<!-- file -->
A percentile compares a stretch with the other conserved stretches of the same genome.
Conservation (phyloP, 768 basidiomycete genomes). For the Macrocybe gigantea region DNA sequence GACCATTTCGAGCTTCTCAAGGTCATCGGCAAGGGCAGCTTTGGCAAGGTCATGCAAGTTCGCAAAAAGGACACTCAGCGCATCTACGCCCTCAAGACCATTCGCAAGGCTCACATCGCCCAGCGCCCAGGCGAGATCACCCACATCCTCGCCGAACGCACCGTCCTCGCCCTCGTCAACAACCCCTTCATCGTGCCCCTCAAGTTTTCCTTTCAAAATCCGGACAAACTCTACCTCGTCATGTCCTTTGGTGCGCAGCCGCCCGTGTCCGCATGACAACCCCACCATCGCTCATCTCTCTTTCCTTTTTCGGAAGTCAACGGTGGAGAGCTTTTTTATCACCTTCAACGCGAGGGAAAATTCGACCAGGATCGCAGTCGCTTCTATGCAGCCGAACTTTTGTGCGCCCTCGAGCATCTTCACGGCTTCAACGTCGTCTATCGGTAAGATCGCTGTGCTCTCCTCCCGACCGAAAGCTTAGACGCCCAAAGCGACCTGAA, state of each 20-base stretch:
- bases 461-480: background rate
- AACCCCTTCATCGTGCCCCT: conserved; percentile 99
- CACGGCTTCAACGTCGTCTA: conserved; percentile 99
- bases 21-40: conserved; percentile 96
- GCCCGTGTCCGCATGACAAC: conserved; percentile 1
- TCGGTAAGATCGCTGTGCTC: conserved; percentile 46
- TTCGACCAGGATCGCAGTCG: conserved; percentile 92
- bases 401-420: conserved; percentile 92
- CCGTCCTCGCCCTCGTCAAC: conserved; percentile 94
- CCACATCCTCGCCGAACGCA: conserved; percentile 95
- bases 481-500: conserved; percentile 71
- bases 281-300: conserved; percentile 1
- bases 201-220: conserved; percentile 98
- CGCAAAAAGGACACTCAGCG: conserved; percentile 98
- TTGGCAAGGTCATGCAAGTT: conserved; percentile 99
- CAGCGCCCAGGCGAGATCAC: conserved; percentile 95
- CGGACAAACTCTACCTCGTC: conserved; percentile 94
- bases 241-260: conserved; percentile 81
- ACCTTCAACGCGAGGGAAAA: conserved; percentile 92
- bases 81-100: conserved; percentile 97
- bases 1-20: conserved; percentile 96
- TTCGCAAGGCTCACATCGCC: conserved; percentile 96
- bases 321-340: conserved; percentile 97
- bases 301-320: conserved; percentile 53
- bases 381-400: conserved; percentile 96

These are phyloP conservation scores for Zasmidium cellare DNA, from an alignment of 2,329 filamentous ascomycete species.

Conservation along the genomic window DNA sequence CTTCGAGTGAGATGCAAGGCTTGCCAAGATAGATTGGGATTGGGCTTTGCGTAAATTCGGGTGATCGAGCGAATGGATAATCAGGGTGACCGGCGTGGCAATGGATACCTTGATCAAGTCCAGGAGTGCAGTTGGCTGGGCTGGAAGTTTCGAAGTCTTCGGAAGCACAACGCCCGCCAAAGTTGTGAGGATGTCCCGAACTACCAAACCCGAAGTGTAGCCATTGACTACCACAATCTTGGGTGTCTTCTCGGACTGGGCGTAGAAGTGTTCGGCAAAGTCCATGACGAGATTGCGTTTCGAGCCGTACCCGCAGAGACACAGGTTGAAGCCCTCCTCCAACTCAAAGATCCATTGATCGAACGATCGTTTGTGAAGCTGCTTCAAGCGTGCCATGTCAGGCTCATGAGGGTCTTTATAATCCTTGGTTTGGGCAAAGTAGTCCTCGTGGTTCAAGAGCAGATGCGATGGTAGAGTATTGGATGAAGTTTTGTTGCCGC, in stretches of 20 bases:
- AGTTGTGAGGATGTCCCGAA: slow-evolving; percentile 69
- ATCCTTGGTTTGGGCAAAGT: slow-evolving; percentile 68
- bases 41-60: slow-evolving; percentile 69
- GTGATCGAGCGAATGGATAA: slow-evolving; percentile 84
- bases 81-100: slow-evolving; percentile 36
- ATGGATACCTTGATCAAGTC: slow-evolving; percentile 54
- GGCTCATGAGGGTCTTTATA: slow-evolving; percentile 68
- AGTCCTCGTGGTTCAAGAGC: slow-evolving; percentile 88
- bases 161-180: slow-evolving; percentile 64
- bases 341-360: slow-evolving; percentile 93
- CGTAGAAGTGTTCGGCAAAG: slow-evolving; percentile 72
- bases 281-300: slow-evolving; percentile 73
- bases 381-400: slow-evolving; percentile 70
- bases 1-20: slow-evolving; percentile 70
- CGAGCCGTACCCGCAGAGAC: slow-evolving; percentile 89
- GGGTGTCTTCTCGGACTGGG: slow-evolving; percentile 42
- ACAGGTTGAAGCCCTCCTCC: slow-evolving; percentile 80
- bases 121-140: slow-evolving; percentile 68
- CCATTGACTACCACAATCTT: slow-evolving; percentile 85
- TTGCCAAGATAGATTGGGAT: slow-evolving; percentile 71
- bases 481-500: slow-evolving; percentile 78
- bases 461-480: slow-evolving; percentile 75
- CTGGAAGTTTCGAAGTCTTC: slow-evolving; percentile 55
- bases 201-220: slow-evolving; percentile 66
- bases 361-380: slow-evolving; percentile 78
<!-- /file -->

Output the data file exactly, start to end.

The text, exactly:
A percentile compares a stretch with the other conserved stretches of the same genome.
Conservation (phyloP, 768 basidiomycete genomes). For the Macrocybe gigantea region DNA sequence GACCATTTCGAGCTTCTCAAGGTCATCGGCAAGGGCAGCTTTGGCAAGGTCATGCAAGTTCGCAAAAAGGACACTCAGCGCATCTACGCCCTCAAGACCATTCGCAAGGCTCACATCGCCCAGCGCCCAGGCGAGATCACCCACATCCTCGCCGAACGCACCGTCCTCGCCCTCGTCAACAACCCCTTCATCGTGCCCCTCAAGTTTTCCTTTCAAAATCCGGACAAACTCTACCTCGTCATGTCCTTTGGTGCGCAGCCGCCCGTGTCCGCATGACAACCCCACCATCGCTCATCTCTCTTTCCTTTTTCGGAAGTCAACGGTGGAGAGCTTTTTTATCACCTTCAACGCGAGGGAAAATTCGACCAGGATCGCAGTCGCTTCTATGCAGCCGAACTTTTGTGCGCCCTCGAGCATCTTCACGGCTTCAACGTCGTCTATCGGTAAGATCGCTGTGCTCTCCTCCCGACCGAAAGCTTAGACGCCCAAAGCGACCTGAA, state of each 20-base stretch:
- bases 461-480: background rate
- AACCCCTTCATCGTGCCCCT: conserved; percentile 99
- CACGGCTTCAACGTCGTCTA: conserved; percentile 99
- bases 21-40: conserved; percentile 96
- GCCCGTGTCCGCATGACAAC: conserved; percentile 1
- TCGGTAAGATCGCTGTGCTC: conserved; percentile 46
- TTCGACCAGGATCGCAGTCG: conserved; percentile 92
- bases 401-420: conserved; percentile 92
- CCGTCCTCGCCCTCGTCAAC: conserved; percentile 94
- CCACATCCTCGCCGAACGCA: conserved; percentile 95
- bases 481-500: conserved; percentile 71
- bases 281-300: conserved; percentile 1
- bases 201-220: conserved; percentile 98
- CGCAAAAAGGACACTCAGCG: conserved; percentile 98
- TTGGCAAGGTCATGCAAGTT: conserved; percentile 99
- CAGCGCCCAGGCGAGATCAC: conserved; percentile 95
- CGGACAAACTCTACCTCGTC: conserved; percentile 94
- bases 241-260: conserved; percentile 81
- ACCTTCAACGCGAGGGAAAA: conserved; percentile 92
- bases 81-100: conserved; percentile 97
- bases 1-20: conserved; percentile 96
- TTCGCAAGGCTCACATCGCC: conserved; percentile 96
- bases 321-340: conserved; percentile 97
- bases 301-320: conserved; percentile 53
- bases 381-400: conserved; percentile 96

These are phyloP conservation scores for Zasmidium cellare DNA, from an alignment of 2,329 filamentous ascomycete species.

Conservation along the genomic window DNA sequence CTTCGAGTGAGATGCAAGGCTTGCCAAGATAGATTGGGATTGGGCTTTGCGTAAATTCGGGTGATCGAGCGAATGGATAATCAGGGTGACCGGCGTGGCAATGGATACCTTGATCAAGTCCAGGAGTGCAGTTGGCTGGGCTGGAAGTTTCGAAGTCTTCGGAAGCACAACGCCCGCCAAAGTTGTGAGGATGTCCCGAACTACCAAACCCGAAGTGTAGCCATTGACTACCACAATCTTGGGTGTCTTCTCGGACTGGGCGTAGAAGTGTTCGGCAAAGTCCATGACGAGATTGCGTTTCGAGCCGTACCCGCAGAGACACAGGTTGAAGCCCTCCTCCAACTCAAAGATCCATTGATCGAACGATCGTTTGTGAAGCTGCTTCAAGCGTGCCATGTCAGGCTCATGAGGGTCTTTATAATCCTTGGTTTGGGCAAAGTAGTCCTCGTGGTTCAAGAGCAGATGCGATGGTAGAGTATTGGATGAAGTTTTGTTGCCGC, in stretches of 20 bases:
- AGTTGTGAGGATGTCCCGAA: slow-evolving; percentile 69
- ATCCTTGGTTTGGGCAAAGT: slow-evolving; percentile 68
- bases 41-60: slow-evolving; percentile 69
- GTGATCGAGCGAATGGATAA: slow-evolving; percentile 84
- bases 81-100: slow-evolving; percentile 36
- ATGGATACCTTGATCAAGTC: slow-evolving; percentile 54
- GGCTCATGAGGGTCTTTATA: slow-evolving; percentile 68
- AGTCCTCGTGGTTCAAGAGC: slow-evolving; percentile 88
- bases 161-180: slow-evolving; percentile 64
- bases 341-360: slow-evolving; percentile 93
- CGTAGAAGTGTTCGGCAAAG: slow-evolving; percentile 72
- bases 281-300: slow-evolving; percentile 73
- bases 381-400: slow-evolving; percentile 70
- bases 1-20: slow-evolving; percentile 70
- CGAGCCGTACCCGCAGAGAC: slow-evolving; percentile 89
- GGGTGTCTTCTCGGACTGGG: slow-evolving; percentile 42
- ACAGGTTGAAGCCCTCCTCC: slow-evolving; percentile 80
- bases 121-140: slow-evolving; percentile 68
- CCATTGACTACCACAATCTT: slow-evolving; percentile 85
- TTGCCAAGATAGATTGGGAT: slow-evolving; percentile 71
- bases 481-500: slow-evolving; percentile 78
- bases 461-480: slow-evolving; percentile 75
- CTGGAAGTTTCGAAGTCTTC: slow-evolving; percentile 55
- bases 201-220: slow-evolving; percentile 66
- bases 361-380: slow-evolving; percentile 78